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Male fertility problems

Men are just as likely to experience difficulty with their fertility as women.

The male partner needs to have sperm which is capable of fertilising an egg for conception to happen, and the sperm has to be able to reach the egg.

Problems with male fertility are related to sperm, sperm production and the reproductive tract. They may be hormonal, or they may be physical and can relate to sperm quality.

Sperm is produced and stored in the testicles, and if they have been damaged, for example by an infection, trauma or surgery, this can have an impact on the sperm.


On this page:


Causes and problems




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Sperm problems

Sperm problems may be related to the number of sperm present in the semen (the sperm count), their shape (morphology) and the way they move (motility) as well as potential damage to the sperm.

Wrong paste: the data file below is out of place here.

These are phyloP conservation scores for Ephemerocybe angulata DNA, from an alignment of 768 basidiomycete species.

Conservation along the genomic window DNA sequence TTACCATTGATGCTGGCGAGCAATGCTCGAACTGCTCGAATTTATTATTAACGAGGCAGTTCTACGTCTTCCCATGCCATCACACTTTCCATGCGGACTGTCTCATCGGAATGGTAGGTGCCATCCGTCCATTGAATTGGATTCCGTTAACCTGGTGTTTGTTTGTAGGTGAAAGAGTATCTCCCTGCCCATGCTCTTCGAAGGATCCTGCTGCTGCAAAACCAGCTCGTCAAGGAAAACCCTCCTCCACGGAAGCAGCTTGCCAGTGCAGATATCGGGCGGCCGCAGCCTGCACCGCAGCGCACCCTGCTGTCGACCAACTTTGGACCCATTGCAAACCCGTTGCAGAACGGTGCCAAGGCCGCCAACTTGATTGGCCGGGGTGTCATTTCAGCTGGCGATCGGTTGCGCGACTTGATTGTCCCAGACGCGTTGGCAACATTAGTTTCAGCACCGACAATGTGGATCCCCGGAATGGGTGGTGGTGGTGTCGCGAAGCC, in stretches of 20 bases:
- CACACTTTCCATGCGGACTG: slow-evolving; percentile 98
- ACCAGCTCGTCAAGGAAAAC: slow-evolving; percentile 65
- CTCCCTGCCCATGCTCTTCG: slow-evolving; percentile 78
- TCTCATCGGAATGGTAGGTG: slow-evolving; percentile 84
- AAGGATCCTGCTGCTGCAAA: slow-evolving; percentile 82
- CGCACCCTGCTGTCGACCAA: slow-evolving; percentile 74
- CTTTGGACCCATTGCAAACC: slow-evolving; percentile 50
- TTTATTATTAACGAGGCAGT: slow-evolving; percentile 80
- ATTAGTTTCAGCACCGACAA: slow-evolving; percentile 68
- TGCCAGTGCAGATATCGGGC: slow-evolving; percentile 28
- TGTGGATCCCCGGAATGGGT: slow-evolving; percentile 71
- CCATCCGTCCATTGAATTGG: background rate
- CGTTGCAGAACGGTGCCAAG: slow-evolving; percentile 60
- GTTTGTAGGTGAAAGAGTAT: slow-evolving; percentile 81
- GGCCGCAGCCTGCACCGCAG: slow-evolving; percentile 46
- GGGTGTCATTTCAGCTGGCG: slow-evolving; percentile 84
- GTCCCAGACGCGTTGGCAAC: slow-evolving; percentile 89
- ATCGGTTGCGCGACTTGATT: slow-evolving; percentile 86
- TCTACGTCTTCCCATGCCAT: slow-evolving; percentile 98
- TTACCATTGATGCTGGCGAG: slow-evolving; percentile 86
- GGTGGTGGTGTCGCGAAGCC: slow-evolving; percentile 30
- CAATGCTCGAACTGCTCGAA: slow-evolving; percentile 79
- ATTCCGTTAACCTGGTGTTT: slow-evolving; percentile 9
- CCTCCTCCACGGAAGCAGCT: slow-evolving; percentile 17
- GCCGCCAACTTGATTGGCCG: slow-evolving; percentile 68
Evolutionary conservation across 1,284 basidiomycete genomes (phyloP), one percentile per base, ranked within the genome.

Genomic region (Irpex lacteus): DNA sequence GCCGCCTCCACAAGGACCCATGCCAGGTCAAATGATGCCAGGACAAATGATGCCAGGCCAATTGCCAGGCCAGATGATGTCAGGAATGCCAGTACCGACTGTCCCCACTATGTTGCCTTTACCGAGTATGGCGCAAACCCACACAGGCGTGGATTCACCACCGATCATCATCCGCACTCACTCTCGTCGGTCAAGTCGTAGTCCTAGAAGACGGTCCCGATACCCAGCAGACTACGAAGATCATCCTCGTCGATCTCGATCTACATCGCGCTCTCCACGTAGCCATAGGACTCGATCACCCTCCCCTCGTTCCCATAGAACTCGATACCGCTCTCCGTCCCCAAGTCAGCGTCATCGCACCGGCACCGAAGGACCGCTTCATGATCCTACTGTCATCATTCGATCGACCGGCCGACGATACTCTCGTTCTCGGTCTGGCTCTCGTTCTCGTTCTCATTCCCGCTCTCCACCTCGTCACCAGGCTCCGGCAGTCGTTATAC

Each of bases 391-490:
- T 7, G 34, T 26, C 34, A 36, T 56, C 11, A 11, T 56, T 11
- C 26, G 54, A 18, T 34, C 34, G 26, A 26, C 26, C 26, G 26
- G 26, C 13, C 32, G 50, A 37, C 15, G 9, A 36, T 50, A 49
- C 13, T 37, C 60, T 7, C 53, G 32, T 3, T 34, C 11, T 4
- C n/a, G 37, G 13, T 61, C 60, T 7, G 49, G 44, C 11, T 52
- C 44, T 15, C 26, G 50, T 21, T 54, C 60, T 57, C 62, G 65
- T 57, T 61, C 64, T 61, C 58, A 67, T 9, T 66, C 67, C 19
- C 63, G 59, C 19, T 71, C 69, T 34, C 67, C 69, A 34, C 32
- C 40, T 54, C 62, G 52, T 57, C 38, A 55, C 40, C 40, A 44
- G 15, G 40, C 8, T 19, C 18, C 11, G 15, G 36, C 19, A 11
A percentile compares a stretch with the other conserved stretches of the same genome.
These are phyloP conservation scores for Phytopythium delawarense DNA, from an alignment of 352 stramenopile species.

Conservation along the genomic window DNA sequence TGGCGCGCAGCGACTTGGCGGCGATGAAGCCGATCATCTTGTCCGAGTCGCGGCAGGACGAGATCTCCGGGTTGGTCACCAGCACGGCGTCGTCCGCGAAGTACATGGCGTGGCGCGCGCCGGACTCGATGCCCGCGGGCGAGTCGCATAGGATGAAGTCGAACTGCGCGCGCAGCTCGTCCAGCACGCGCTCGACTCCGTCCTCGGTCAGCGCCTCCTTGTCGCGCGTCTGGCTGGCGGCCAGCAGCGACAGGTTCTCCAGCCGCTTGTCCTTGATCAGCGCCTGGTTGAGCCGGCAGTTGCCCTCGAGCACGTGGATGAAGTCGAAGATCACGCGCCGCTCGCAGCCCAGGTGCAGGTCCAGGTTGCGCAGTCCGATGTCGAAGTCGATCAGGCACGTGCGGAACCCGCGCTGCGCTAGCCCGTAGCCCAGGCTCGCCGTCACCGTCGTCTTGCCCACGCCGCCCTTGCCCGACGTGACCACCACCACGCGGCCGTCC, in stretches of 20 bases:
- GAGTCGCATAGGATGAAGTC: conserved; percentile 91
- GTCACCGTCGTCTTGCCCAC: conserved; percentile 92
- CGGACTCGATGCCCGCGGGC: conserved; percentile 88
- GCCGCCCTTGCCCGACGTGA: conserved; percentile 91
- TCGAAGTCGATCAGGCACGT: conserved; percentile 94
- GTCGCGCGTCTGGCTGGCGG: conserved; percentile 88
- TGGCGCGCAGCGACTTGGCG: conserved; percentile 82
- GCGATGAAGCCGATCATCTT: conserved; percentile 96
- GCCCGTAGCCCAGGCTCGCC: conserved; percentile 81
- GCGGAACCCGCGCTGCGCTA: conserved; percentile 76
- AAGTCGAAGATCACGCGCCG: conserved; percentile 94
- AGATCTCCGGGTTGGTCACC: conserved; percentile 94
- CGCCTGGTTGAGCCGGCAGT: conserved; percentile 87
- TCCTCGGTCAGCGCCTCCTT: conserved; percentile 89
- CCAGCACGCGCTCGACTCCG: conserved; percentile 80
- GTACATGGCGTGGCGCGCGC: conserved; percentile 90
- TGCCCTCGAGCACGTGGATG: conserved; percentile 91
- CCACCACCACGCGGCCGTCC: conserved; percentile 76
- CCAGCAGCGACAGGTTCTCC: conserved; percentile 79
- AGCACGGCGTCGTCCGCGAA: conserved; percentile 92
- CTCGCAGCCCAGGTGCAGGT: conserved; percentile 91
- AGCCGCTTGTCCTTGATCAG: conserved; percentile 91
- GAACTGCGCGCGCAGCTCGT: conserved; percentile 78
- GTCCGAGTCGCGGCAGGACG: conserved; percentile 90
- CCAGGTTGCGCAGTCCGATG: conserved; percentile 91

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Inherited or genetic factors

Sometimes male fertility problems can be due to inherited or genetic factors. Men who have cystic fibrosis may be born without the tube which carries the sperm down the penis and this can cause fertility problems. There are other genetic conditions which can affect fertility.


Klinefelters syndrome­klinefelters-syndrome/

NHS information about Klinefelters syndrome, a genetic condition which can affect fertility.

NHS logo


Klinefelter’s Syndrome Association (KSA)

The Klinefelter's Syndrome Association (KSA) offers support and information to all affected by, or having an interest in, Klinefelter’s Syndrome.

Klinefelter’s Syndrome Association logo



Cystic Fibrosis Trust: Family planning and cystic fibrosis­life-with-cystic-fibrosis/family-planning

Cystic Fibrosis Trust logo


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Ejaculation problems

Male fertility problems can also be caused by difficulties with ejaculation, which mean sperm may not be able to get into the vagina to travel to the egg.


NHS: Ejaculation problems and causes­ejaculation-problems/

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